An insular area of the United States is a U.S. territory that is neither a part of one of the 50 states nor of a Federal district. Article IV, Section 3, Clause 2 of the United States Constitution grants to United States Congress the responsibility of overseeing these territories,[a] of which there are currently 14—three in the Caribbean Sea and 11 in the Pacific Ocean.[1] These territories are classified by whether they are incorporated (by Congress extending the full body of the Constitution to the territory as it applies to the several states), and whether they have an organized territorial government established by the U.S. Congress through an Organic Act.[2] All territories but one are unincorporated, and all but four are considered to be unorganized. Five U.S. territories have a permanent, nonmilitary population. Each of them has a civilian government, a constitution, and enjoyes some degree of local political autonomy.

Congress has extended citizenship rights by birth to all inhabited territories except American Samoa, and these citizens may vote and run for office in any U.S. jurisdiction in which they are residents. The people of American Samoa are U.S. nationals by place of birth, or they are U.S. citizens by parentage, or naturalization after residing in a State for three months.[3] Nationals are free to move around and seek employment within the United States without immigration restrictions but cannot vote or hold office outside American Samoa.[4]

Residents of insular areas do not pay U.S. federal income taxes but are required to pay other U.S. federal taxes such as import/export taxes,[5][6] federal commodity taxes,[7] social security taxes, etc. Individuals working for the federal government pay federal income taxes while all residents are required to pay federal payroll taxes (Social Security[8] and Medicare).

The U.S. State Department uses the term insular area to refer not only to these territories under the sovereignty of the United States, but also those independent nations that have signed a Compact of Free Association with the United States. While these nations participate in many otherwise domestic programs, and full responsibility for their military defense rests with the United States, they are legally distinct from the United States and their inhabitants are not United States citizens or nationals.[1]

List and status of insular areas

The following islands, or island groups, are considered insular areas of the United States:

Organized incorporated territories


Unorganized incorporated territories

One (uninhabited)

Organized unincorporated territories

Four (all inhabited)

Unorganized unincorporated territories

Eleven (one inhabited, ten uninhabited)

Freely associated states

From July 18, 1947 until October 1, 1994, the U.S. administered the Trust Territory of the Pacific Islands, a United Nations Trust Territory. Later the U.S. entered into new political relationships with each of the four political units. One is the Northern Mariana Islands listed above. The others being the three freely associated states below. The freely associated states are the three sovereign states with a Compact of Free Association with the United States where the U.S. provides national defense, funding, and access to social services.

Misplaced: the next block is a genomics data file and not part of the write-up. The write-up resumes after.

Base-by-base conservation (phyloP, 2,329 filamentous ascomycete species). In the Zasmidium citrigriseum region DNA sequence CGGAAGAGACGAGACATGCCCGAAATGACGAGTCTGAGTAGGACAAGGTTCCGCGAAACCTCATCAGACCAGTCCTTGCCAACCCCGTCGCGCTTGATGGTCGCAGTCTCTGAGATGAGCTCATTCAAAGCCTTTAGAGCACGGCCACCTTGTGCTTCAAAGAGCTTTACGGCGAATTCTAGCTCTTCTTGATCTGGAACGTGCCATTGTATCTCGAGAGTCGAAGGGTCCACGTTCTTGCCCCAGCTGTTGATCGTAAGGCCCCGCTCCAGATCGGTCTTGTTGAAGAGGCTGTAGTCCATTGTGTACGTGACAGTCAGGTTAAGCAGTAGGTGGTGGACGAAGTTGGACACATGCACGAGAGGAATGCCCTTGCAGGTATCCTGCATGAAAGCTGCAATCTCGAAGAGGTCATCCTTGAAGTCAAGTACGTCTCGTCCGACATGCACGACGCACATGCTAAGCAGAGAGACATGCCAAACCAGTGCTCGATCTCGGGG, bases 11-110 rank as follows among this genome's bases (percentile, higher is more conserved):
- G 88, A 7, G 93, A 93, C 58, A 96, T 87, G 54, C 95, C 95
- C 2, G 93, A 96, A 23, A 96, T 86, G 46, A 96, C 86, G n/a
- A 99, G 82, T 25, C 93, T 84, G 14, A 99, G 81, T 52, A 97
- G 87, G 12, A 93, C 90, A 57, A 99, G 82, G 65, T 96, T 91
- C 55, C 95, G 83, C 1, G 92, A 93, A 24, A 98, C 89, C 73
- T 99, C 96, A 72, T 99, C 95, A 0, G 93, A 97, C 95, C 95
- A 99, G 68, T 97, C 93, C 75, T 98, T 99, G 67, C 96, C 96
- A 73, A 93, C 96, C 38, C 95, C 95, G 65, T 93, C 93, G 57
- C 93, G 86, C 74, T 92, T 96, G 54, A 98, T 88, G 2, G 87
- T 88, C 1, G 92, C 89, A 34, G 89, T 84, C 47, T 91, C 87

Former territories

See also


  1. ^ Although an archaism, some older federal statutes and regulations still in force refer to insular areas as possessions.
  2. ^ The Panama Canal itself was under joint U.S.–Panamanian control from 1979 until it was fully turned over to Panama on December 31, 1999.


  1. ^ a b "Definitions of Insular Area Political Organizations". Washington, D.C.: U.S. Department of the Interior. Retrieved March 3, 2018. 
  2. ^ "Definitions of Insular Area Political Organizations". Washington, D.C.: U.S. Department of the Interior. Retrieved March 11, 2018. 
  3. ^ PBS Newshour, "American Samoans don't have right to U.S. citizenship", Associated Press, June 5, 2015, viewed August 13, 2015.
  4. ^ US Department of Interior. "Insular Area Summary for American Samoa" Archived 2015-08-20 at the Wayback Machine.. viewed August 13, 2015.
  5. ^ "Puerto Ricans pay import/export taxes". Stanford.wellsphere.com. Archived from the original on April 1, 2010. Retrieved August 14, 2010. 
  6. ^ U.S. State Dept. "Foreign Relations of the United States". Retrieved May 18, 2016. The people of Puerto Rico will continue to be exempt from Federal income taxes on the income they derive from sources within Puerto Rico, and into their treasury, for appropriation and expenditure as their legislature may decide, will be deposited the proceeds of United States internal revenue taxes collected on articles produced in Puerto Rico and the proceeds of United States tariffs and customs collected on foreign merchandise entering Puerto Rico. 
  7. ^ "Puerto Ricans pay federal commodity taxes". Stanford.wellsphere.com. Archived from the original on 2010-04-01. Retrieved 2011-10-30. 
  8. ^ "Internal Revenue Service. ', Topic 903 – Federal Employment Tax in Puerto Rico',". Irs.gov. December 18, 2009. Retrieved August 14, 2010. 

External links